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Behind the Art: Newly Released Autism Arts and Future Possible

There is nothing quite like holding an entire exhibition in your hands; works of art that could fill a room are instead nestled into the spine of one book. Art books are wonderous, but their lives are not merely contained in their pages. Autism Arts and Future Possible are our latest art titles, and we wanted to share a little more from them.

A book sits open on a dark surface. The displayed spread shows two portraits by two different artists.Autism Arts: A Partnership between Autism Nova Scotia and the Art Gallery of Nova Scotia

Before partnering with us to bring you this wonderful book, the Art Gallery of Nova Scotia and Autism Nova Scotia teamed up to develop Autism Arts: a recreational art program that provides a safe and supportive environment for participants to express themselves creatively. The book showcases the collaborative nature and profound impact of the program, a program that is on-going and starting to grow.

Their Spring 2021 application has just been posted, inviting children, youth, and young adults ages 5-25 who are on the autism spectrum to apply. Click here to find the application. You can also follow the ongoing journey by clicking here to check out their blog or here to follow them on Facebook.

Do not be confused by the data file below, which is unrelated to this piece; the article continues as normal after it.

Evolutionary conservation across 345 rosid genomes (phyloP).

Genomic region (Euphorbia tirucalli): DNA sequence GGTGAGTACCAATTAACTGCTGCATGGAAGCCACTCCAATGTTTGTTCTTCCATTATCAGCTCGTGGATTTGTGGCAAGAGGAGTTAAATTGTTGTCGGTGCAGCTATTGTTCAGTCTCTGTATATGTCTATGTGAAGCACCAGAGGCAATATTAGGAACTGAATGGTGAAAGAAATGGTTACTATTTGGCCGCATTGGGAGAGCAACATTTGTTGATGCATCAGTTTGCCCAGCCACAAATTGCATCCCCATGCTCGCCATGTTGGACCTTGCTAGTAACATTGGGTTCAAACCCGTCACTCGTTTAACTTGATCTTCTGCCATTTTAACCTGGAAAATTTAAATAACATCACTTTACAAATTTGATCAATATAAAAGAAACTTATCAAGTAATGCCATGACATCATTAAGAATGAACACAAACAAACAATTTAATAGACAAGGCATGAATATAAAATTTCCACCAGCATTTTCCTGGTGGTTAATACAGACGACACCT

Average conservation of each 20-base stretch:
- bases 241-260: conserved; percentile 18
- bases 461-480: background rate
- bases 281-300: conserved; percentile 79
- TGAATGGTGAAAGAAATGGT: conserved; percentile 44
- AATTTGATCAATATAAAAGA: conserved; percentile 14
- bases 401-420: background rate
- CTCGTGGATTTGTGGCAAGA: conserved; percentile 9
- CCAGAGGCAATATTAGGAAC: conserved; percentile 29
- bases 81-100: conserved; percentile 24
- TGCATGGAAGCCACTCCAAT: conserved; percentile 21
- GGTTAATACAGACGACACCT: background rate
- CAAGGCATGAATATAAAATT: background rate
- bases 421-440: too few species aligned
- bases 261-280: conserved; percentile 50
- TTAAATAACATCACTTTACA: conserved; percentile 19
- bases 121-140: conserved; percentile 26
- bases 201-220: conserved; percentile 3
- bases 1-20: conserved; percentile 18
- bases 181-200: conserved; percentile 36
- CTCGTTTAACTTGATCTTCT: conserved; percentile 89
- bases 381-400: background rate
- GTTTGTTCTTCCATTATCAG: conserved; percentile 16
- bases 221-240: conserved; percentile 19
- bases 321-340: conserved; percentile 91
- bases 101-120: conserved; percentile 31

A book sits open on a dark surface. The displayed spread shows an illustrated spread of a man playing pool.

Future Possible: An Art History of Newfoundland and Labrador

You would think there would be a comprehensive art history for every Canadian province by now, but that is not the case. In fact, there wasn’t even a Wikipedia entry for Art of Newfoundland and Labrador until Future Possible’s curator and editor Mireille Eagan wrote one. Click here to visit the entry. Future Possible might possibly be Canada’s first book dedicated to the art history of a single province. And like many great art books, it started out as an exhibition. The exhibition Future Possible: Newfoundland and Labrador Art from 1949 to the Present was featured at The Rooms in St. John’s. When the exhibition was on view, Mireille Eagan was interviewed by CBC. The resulting article gives a behind-the-scenes look at how an exhibition comes to be. It asks what to include in an exhibition, and even how to display one. Click here to read the article.

Of course, you can always find out more about these titles by picking up copies of the books yourself. Both are filled with wonderful full-colour images and great stories and essays to boot.

Click here to find Autism Arts and here for Future Possible.

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